Columbia Business School Unveils Redesigned Core Curriculum For First-Year MBA Students
Changes reflect the fast-changing business marketplace and place growing emphasis on the importance of entrepreneurship and leadership
NEW YORK, Aug. 28, 2013 /PRNewswire/ -- This fall, Columbia Business School will institute a redesigned core curriculum for the class of 2015. Today the School unveiled twelve new videos that explain and convey the importance of the new changes.
"Changes in business and the global economic environment are accelerating at unprecedented paces," said Glenn Hubbard, dean of Columbia Business School. "The changes to our core curriculum are designed to respond to these shifting dynamics and ensure that the School maintains its preeminence as a leader in global business education. Coupled with our many other cutting-edge innovations in management education, the redesigned core will provide students with fundamental skills and knowledge that will help them grow into leaders that can recognize opportunity and approach challenges with an entrepreneurial mindset throughout their careers."
Among the most significant changes to the new core curriculum are:
- The inclusion of the core's credit-bearing leadership course during student orientation rather than in the first semester;
- Increasing the number of electives that first year students may take, providing greater opportunity to tailor courses to align with career goals, and better prepare for summer internships;
- Placing some technical components of course content online, allowing for more in-depth and robust classroom discussion between professors and students; and,
- Revamping the Decision Models core course to emphasize big data, recognition of the importance big data is now playing in the business ecosystem.
Additional changes include refreshed content that further infuses entrepreneurial thinking into various courses, and expansion of the School's integrated case study, a real-world problem-solving case that examines a corporation from a variety of perspectives across different courses. This innovation provides students with the opportunity to see a real-world business challenge holistically, analyzing a single problem from multiple viewpoints and connecting the dots between different functional areas.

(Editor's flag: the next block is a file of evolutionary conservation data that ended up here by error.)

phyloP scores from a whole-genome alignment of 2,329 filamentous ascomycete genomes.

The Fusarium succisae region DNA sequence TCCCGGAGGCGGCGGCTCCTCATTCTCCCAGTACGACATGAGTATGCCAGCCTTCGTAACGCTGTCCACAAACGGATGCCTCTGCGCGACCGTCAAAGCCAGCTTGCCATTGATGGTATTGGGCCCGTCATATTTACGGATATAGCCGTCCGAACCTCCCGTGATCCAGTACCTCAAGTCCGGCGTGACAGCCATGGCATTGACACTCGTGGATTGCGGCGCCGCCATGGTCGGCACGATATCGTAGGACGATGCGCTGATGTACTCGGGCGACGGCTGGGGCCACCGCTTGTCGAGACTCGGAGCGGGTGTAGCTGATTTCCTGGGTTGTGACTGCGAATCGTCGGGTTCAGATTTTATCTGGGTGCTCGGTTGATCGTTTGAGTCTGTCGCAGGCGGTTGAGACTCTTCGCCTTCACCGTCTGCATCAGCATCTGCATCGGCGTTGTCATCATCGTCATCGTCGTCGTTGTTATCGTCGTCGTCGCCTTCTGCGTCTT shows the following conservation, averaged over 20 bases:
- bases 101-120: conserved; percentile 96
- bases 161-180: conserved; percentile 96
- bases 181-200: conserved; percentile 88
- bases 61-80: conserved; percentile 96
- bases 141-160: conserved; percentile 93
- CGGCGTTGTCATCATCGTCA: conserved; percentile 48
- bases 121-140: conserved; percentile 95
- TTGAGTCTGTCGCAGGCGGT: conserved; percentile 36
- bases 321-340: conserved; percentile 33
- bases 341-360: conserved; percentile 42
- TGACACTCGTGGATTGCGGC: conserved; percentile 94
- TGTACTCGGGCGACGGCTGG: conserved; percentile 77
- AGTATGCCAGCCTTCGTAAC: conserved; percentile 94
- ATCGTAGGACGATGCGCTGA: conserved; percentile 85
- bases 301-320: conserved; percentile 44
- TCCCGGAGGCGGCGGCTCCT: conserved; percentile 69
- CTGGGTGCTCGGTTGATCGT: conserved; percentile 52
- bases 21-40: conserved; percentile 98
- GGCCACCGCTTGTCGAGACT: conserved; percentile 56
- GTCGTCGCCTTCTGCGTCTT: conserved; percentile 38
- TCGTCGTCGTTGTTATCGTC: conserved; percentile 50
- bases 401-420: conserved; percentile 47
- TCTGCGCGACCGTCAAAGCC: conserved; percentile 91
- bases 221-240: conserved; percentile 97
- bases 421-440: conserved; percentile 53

A Process for Continual Curriculum Innovations
The School conducts periodic, comprehensive reviews of the core as part of its commitment to bridge academic theory with real-world business challenges. The School's curriculum was last redesigned in 2009 to respond to the changing business environment wrought by the financial collapse.
"We view the core curriculum as the nucleus of an MBA, and the new core curriculum retains the School's commitment to an academically rigorous foundation for our students," said Mark Broadie, Vice Dean for Curriculum and Instruction. "We are constantly staying abreast of changes in the business world and adapting our core to respond to the needs of the business community."
In January 2012, Dean Hubbard appointed a committee comprised of faculty to examine the structure of the existing MBA core curriculum and recommend an improved structure more in tune with the forces shaping global business. The committee solicited student, alumni, and recruiter feedback and used this feedback to formulate their recommendations. Last spring, the committee members voted unanimously to recommend the redesigned core model, which was later approved by the full faculty for implementation this fall.
To learn more about Columbia Business School's academic offerings and new core curriculum videos, please visit www.gsb.columbia.edu.
About Columbia Business School
Led by Dean Glenn Hubbard, the Russell L. Carson Professor of Finance and Economics, Columbia Business School is at the forefront of management education. The School's cutting-edge curriculum bridges academic theory and practice, equipping students with an entrepreneurial mindset to recognize, capture, and create opportunity in a competitive business environment. Beyond academic rigor and teaching excellence, the School offers programs that are designed to give students practical experience making decisions in real-world environments. The school offers MBA, Masters, and PhD degrees, as well as non-degree Executive Education programs. For more information, visit www.gsb.columbia.edu.
SOURCE Columbia Business School
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